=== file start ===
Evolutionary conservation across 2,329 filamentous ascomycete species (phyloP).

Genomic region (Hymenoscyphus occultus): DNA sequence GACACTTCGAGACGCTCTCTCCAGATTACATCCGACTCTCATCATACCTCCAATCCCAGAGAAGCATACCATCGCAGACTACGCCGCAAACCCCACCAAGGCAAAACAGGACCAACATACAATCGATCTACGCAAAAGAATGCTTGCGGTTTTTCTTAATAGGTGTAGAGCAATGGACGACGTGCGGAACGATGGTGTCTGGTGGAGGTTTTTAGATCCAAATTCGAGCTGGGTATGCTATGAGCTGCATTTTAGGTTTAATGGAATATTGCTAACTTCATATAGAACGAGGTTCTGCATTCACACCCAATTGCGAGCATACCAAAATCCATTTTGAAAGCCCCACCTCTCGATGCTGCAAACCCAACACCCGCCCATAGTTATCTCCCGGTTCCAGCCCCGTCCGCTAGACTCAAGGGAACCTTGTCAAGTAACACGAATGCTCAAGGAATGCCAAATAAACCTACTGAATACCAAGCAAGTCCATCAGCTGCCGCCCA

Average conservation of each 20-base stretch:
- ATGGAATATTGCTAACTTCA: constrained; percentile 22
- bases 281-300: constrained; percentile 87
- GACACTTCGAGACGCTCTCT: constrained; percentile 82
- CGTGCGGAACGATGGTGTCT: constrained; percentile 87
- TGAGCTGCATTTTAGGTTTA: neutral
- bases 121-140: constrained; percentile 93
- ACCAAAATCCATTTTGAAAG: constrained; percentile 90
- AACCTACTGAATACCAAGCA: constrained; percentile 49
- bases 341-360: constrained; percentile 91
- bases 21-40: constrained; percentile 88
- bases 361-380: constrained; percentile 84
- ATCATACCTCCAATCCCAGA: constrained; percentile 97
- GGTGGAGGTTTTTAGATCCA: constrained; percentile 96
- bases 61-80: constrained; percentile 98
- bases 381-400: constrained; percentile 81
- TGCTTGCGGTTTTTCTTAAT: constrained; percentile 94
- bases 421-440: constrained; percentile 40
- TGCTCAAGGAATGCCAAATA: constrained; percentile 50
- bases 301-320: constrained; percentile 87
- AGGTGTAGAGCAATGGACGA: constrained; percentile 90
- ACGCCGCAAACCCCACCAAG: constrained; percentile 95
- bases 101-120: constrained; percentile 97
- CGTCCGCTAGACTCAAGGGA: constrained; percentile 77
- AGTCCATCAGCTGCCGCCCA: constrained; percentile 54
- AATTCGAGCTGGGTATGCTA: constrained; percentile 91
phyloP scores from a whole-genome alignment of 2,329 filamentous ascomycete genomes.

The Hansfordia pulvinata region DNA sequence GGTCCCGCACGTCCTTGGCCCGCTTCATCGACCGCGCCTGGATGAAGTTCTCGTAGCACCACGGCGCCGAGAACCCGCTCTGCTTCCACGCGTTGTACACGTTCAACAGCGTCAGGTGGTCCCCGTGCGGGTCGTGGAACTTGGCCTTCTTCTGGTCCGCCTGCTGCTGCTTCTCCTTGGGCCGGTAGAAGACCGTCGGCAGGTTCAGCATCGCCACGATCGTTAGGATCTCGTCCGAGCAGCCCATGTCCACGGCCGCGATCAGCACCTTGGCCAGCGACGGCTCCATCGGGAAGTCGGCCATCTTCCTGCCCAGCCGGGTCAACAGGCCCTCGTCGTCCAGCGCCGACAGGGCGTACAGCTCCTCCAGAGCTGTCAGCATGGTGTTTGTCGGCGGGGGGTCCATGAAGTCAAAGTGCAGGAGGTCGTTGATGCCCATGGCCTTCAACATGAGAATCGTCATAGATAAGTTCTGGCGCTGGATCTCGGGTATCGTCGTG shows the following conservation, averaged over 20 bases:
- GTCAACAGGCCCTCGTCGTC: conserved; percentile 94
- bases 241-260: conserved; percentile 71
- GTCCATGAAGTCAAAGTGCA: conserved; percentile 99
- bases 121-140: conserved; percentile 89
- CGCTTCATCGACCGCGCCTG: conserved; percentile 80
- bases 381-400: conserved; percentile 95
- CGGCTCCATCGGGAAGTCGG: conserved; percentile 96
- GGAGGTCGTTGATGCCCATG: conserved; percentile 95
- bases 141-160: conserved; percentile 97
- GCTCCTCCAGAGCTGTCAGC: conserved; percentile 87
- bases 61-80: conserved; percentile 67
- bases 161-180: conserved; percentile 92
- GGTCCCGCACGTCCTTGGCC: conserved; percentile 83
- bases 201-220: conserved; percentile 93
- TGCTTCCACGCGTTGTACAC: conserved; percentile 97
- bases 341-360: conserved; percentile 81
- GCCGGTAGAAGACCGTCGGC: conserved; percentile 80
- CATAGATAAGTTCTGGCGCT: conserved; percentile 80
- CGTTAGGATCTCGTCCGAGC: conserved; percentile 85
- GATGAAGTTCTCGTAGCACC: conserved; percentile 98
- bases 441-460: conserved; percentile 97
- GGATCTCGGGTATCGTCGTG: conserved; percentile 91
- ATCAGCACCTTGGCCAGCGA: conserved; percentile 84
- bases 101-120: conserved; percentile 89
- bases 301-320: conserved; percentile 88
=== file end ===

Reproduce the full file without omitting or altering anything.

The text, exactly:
Evolutionary conservation across 2,329 filamentous ascomycete species (phyloP).

Genomic region (Hymenoscyphus occultus): DNA sequence GACACTTCGAGACGCTCTCTCCAGATTACATCCGACTCTCATCATACCTCCAATCCCAGAGAAGCATACCATCGCAGACTACGCCGCAAACCCCACCAAGGCAAAACAGGACCAACATACAATCGATCTACGCAAAAGAATGCTTGCGGTTTTTCTTAATAGGTGTAGAGCAATGGACGACGTGCGGAACGATGGTGTCTGGTGGAGGTTTTTAGATCCAAATTCGAGCTGGGTATGCTATGAGCTGCATTTTAGGTTTAATGGAATATTGCTAACTTCATATAGAACGAGGTTCTGCATTCACACCCAATTGCGAGCATACCAAAATCCATTTTGAAAGCCCCACCTCTCGATGCTGCAAACCCAACACCCGCCCATAGTTATCTCCCGGTTCCAGCCCCGTCCGCTAGACTCAAGGGAACCTTGTCAAGTAACACGAATGCTCAAGGAATGCCAAATAAACCTACTGAATACCAAGCAAGTCCATCAGCTGCCGCCCA

Average conservation of each 20-base stretch:
- ATGGAATATTGCTAACTTCA: constrained; percentile 22
- bases 281-300: constrained; percentile 87
- GACACTTCGAGACGCTCTCT: constrained; percentile 82
- CGTGCGGAACGATGGTGTCT: constrained; percentile 87
- TGAGCTGCATTTTAGGTTTA: neutral
- bases 121-140: constrained; percentile 93
- ACCAAAATCCATTTTGAAAG: constrained; percentile 90
- AACCTACTGAATACCAAGCA: constrained; percentile 49
- bases 341-360: constrained; percentile 91
- bases 21-40: constrained; percentile 88
- bases 361-380: constrained; percentile 84
- ATCATACCTCCAATCCCAGA: constrained; percentile 97
- GGTGGAGGTTTTTAGATCCA: constrained; percentile 96
- bases 61-80: constrained; percentile 98
- bases 381-400: constrained; percentile 81
- TGCTTGCGGTTTTTCTTAAT: constrained; percentile 94
- bases 421-440: constrained; percentile 40
- TGCTCAAGGAATGCCAAATA: constrained; percentile 50
- bases 301-320: constrained; percentile 87
- AGGTGTAGAGCAATGGACGA: constrained; percentile 90
- ACGCCGCAAACCCCACCAAG: constrained; percentile 95
- bases 101-120: constrained; percentile 97
- CGTCCGCTAGACTCAAGGGA: constrained; percentile 77
- AGTCCATCAGCTGCCGCCCA: constrained; percentile 54
- AATTCGAGCTGGGTATGCTA: constrained; percentile 91
phyloP scores from a whole-genome alignment of 2,329 filamentous ascomycete genomes.

The Hansfordia pulvinata region DNA sequence GGTCCCGCACGTCCTTGGCCCGCTTCATCGACCGCGCCTGGATGAAGTTCTCGTAGCACCACGGCGCCGAGAACCCGCTCTGCTTCCACGCGTTGTACACGTTCAACAGCGTCAGGTGGTCCCCGTGCGGGTCGTGGAACTTGGCCTTCTTCTGGTCCGCCTGCTGCTGCTTCTCCTTGGGCCGGTAGAAGACCGTCGGCAGGTTCAGCATCGCCACGATCGTTAGGATCTCGTCCGAGCAGCCCATGTCCACGGCCGCGATCAGCACCTTGGCCAGCGACGGCTCCATCGGGAAGTCGGCCATCTTCCTGCCCAGCCGGGTCAACAGGCCCTCGTCGTCCAGCGCCGACAGGGCGTACAGCTCCTCCAGAGCTGTCAGCATGGTGTTTGTCGGCGGGGGGTCCATGAAGTCAAAGTGCAGGAGGTCGTTGATGCCCATGGCCTTCAACATGAGAATCGTCATAGATAAGTTCTGGCGCTGGATCTCGGGTATCGTCGTG shows the following conservation, averaged over 20 bases:
- GTCAACAGGCCCTCGTCGTC: conserved; percentile 94
- bases 241-260: conserved; percentile 71
- GTCCATGAAGTCAAAGTGCA: conserved; percentile 99
- bases 121-140: conserved; percentile 89
- CGCTTCATCGACCGCGCCTG: conserved; percentile 80
- bases 381-400: conserved; percentile 95
- CGGCTCCATCGGGAAGTCGG: conserved; percentile 96
- GGAGGTCGTTGATGCCCATG: conserved; percentile 95
- bases 141-160: conserved; percentile 97
- GCTCCTCCAGAGCTGTCAGC: conserved; percentile 87
- bases 61-80: conserved; percentile 67
- bases 161-180: conserved; percentile 92
- GGTCCCGCACGTCCTTGGCC: conserved; percentile 83
- bases 201-220: conserved; percentile 93
- TGCTTCCACGCGTTGTACAC: conserved; percentile 97
- bases 341-360: conserved; percentile 81
- GCCGGTAGAAGACCGTCGGC: conserved; percentile 80
- CATAGATAAGTTCTGGCGCT: conserved; percentile 80
- CGTTAGGATCTCGTCCGAGC: conserved; percentile 85
- GATGAAGTTCTCGTAGCACC: conserved; percentile 98
- bases 441-460: conserved; percentile 97
- GGATCTCGGGTATCGTCGTG: conserved; percentile 91
- ATCAGCACCTTGGCCAGCGA: conserved; percentile 84
- bases 101-120: conserved; percentile 89
- bases 301-320: conserved; percentile 88